In the present case, there were thus no exceptional circumstances justifying taking into account a further amended claim request. The identification of problems newly introduced when the appellant attempted to solve issues discussed in the proceedings up to that point was rather to be seen as the ordinary development of the discussion. Contrary to the appellant's submission, in the board's opinion the present case was a typical one, where a central objection (that of lack of support) had been among the grounds for refusal, was identified and agreed with by the board and was the central topic throughout the appeal proceedings, thus typically not warranting the opportunity to file a further auxiliary request.
The board in T 752/16 took the view that a change in the board's preliminary opinion on a particular ground for opposition was not an "exceptional circumstance" within the meaning of Art. 13(2) RPBA 2020. In the case at issue, the board had issued a second communication under Art. 15(1) RPBA 2020 revising the preliminary opinion on inventive step set out in its first one. Its new opinion had been formed, however, in the light of objections and lines of argument already put forward by the appellant in its statement of grounds of appeal. The board considered that it was irrelevant for the purposes of Art. 13(2) RPBA 2020 whether the preliminary opinion in its communication under Art. 15(1) RPBA 2020 diverged from a previous position or differed from the contested decision. Parties to proceedings before the boards always had to reckon with an unfavourable preliminary opinion at any time up to announcement of the decision. The board observed in this connection that the main purpose of communicating a preliminary opinion under Art. 15(1) RPBA 2020 was to define the scope of the oral proceedings and that it was a procedural measure designed to make it easier for the parties to prepare for them efficiently, not an "invitation" to make further amendments (see e.g. T 1459/11). Patent proprietors were not entitled to hold back on making amendments in response to an opponent's objections until being confronted with an unfavourable preliminary opinion of the board or realising that the board was not going to endorse their position and arguments (see e.g. T 136/16, T 2072/16). The board also regarded the new auxiliary requests as detrimental to procedural economy because they gave rise to new objections, and therefore refused to admit them under Art. 13(1) and (2) RPBA 2020.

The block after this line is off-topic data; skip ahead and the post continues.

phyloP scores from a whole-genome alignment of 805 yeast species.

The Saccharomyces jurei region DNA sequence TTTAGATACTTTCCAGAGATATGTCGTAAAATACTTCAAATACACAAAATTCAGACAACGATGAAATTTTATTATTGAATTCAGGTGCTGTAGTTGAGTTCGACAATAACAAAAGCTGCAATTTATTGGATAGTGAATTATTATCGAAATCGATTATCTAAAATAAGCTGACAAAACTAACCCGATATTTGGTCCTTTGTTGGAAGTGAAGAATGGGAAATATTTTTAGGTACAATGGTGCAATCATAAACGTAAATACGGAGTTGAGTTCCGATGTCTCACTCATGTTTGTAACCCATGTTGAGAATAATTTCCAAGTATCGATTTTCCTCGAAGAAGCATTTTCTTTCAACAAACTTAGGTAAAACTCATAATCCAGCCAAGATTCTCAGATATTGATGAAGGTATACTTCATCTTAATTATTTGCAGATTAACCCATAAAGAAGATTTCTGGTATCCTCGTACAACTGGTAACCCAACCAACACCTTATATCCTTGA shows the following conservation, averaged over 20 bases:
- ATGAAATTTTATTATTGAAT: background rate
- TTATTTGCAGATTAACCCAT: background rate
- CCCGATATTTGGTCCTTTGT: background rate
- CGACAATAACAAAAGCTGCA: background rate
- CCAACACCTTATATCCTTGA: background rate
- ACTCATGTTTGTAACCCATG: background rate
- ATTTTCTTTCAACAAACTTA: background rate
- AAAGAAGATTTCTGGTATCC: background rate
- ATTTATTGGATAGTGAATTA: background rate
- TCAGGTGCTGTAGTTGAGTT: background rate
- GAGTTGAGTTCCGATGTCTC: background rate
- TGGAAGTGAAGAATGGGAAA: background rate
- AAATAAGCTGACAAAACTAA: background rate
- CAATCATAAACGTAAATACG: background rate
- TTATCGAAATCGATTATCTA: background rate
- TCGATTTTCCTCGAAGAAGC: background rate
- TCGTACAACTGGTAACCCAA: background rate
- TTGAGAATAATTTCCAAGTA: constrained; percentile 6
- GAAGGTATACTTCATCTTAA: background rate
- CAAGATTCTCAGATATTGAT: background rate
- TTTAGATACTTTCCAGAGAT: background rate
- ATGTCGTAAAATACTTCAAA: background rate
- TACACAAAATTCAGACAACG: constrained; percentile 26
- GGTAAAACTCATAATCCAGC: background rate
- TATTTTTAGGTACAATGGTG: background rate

In T 953/16 the appellant (applicant) submitted that the new auxiliary requests at issue were filed in response to a clarity objection raised by the board in its communication under Art. 15(1) RPBA 2020, that its response was the first opportunity to respond to such an objection, and that therefore these requests were a legitimate response to the objections raised in the board's communication. The board noted, however, that although the amendments made to claim 1 in these requests constituted an attempt to clarify the claims, the inventive-step objections raised by the board in its communication already took those features into account in its interpretation of claim 1. It was therefore apparent to the board that the amendments did not add anything of substance to the discussion of inventive step and, therefore, they did not address all of the outstanding issues raised by the board. In view of the board's negative conclusions on inventive step for the higher-ranking requests, the board saw no exceptional circumstance that could justify the admission of the new auxiliary requests into the appeal proceedings. Hence, the board decided not to take them into account (Art. 13(2) RPBA 2020).